Why I decided to leave a bequest to GNAAS


I recently had to rewrite my will and I was looking around at a range of charities that I might consider leaving money to and in doing so I posed myself three questions: Why? Who? and How? Why? Why leave money to charity? Well, it is one way of ensuring that activities you support can continue; it is tax efficient, as donations to charity do not fall foul of Inheritance Tax and I suppose, most important to me, it allows me to leave some permanent mark once I have gone. Who? There are literally thousands of charities, all seeking our donations to continue and develop their work, so how did I decide who to support? I looked around to find a charity that made a real, identifiable difference and which seemed to be well organised, with sound management.

I recently had to rewrite my will and I was looking around at a range of charities that I might consider leaving money to and in doing so I posed myself three questions: Why? Who? and How?

Why?

Why leave money to charity? Well, it is one way of ensuring that activities you support can continue; it is tax efficient, as donations to charity do not fall foul of Inheritance Tax and I suppose, most important to me, it allows me to leave some permanent mark once I have gone.

Who?

There are literally thousands of charities, all seeking our donations to continue and develop their work, so how did I decide who to support? I looked around to find a charity that made a real, identifiable difference and which seemed to be well organised, with sound management. I also felt that I would like to support a charity that could potentially benefit all of us, rather than a narrower focus. Equally, I felt that local identity was important. After looking around, I decided that the GNAAS met my requirements and I decided to contact them.  I was most impressed by their efficient and comprehensive response.  I was sent a package explaining their aims and objectives and advice on how to make a bequest.  Harriet Langston, their major gifts and legacies officer then invited me to an event being held in Gosforth Park in Newcastle. There we heard about the work of the charity from their chief executive, Grahame Pickering, who was very impressive, and also from a young lady whose life was saved by GNAAS intervention following a severe riding accident.  It was really moving to hear her story and to see how vital the air ambulance can be when things go wrong. We later met the crew and medics when the helicopter landed and I was even more impressed by their professionalism and capabilities.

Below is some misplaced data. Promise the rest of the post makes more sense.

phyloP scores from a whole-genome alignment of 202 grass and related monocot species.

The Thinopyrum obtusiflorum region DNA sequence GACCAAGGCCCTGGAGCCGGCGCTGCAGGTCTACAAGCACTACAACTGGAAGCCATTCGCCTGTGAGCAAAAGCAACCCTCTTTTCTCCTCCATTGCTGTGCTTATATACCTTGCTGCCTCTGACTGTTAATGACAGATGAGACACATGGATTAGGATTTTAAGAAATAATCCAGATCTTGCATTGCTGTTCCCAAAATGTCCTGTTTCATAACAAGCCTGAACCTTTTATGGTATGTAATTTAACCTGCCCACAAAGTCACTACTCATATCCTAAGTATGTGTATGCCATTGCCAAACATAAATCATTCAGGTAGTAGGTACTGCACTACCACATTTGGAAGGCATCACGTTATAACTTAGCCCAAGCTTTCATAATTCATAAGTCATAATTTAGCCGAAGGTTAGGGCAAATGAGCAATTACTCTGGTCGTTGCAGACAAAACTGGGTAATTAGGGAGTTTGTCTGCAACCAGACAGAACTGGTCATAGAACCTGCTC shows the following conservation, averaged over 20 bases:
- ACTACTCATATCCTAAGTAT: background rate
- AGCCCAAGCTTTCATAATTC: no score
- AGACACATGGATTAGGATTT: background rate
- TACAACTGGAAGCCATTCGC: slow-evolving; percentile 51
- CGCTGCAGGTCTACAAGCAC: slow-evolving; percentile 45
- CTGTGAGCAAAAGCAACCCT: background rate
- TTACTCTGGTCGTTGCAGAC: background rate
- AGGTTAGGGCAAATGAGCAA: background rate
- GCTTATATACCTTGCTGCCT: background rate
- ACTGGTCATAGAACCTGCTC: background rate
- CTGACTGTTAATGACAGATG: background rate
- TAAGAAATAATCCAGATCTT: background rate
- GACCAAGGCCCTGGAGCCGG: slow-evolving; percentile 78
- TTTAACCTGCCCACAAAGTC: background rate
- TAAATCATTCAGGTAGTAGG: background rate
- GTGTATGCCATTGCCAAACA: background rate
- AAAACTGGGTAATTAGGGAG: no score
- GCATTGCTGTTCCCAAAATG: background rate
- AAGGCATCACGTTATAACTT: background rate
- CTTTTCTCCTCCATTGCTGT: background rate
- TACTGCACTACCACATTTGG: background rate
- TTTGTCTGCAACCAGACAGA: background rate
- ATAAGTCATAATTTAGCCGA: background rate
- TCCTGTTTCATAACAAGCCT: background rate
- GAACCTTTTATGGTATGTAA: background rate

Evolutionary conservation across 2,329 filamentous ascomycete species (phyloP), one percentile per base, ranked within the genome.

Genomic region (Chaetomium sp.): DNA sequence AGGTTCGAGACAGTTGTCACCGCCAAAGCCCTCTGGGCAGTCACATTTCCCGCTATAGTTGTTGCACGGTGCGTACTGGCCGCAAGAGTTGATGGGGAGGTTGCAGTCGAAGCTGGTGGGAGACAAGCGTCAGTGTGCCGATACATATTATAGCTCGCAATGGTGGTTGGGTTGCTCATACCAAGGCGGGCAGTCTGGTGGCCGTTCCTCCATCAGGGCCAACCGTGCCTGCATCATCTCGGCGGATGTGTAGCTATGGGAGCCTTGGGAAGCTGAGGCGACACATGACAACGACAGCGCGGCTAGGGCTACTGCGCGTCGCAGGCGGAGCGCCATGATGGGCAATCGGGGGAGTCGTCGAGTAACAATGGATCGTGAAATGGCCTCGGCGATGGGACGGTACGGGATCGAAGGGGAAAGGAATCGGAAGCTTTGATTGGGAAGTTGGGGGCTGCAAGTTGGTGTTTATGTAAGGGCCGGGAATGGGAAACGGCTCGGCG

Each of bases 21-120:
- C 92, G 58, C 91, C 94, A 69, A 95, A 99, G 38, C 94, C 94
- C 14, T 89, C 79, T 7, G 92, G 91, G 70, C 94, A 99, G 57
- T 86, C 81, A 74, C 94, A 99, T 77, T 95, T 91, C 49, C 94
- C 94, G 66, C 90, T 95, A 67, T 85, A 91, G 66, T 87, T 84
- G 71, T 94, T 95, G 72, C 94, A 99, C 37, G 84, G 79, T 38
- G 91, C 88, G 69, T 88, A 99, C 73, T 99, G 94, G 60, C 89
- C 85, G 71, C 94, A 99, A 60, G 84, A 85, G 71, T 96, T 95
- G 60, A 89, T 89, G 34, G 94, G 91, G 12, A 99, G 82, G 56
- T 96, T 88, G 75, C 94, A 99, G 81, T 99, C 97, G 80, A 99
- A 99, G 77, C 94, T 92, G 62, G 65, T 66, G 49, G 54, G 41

The decision for me to support GNAAS was very easy.  It is local, it is efficient, it depends entirely on donations, it is independent, it is well managed and, to me most important of all, it makes a real difference to all the people of the North. Any one of us might need its services and it is reassuring to know that this group of exceptional professionals are there if we need them!

How?

It is easy! Contact Harriet Langston at GNAAS head office and she will send you all the necessary information. I suggest that in writing your will, you leave a percentage of your “Residual Estate” to GNAAS, rather than naming a particular sum.  This is because the value of your estate may change over the years and acting in this way ensures that your overall priorities will be unchanged.

 

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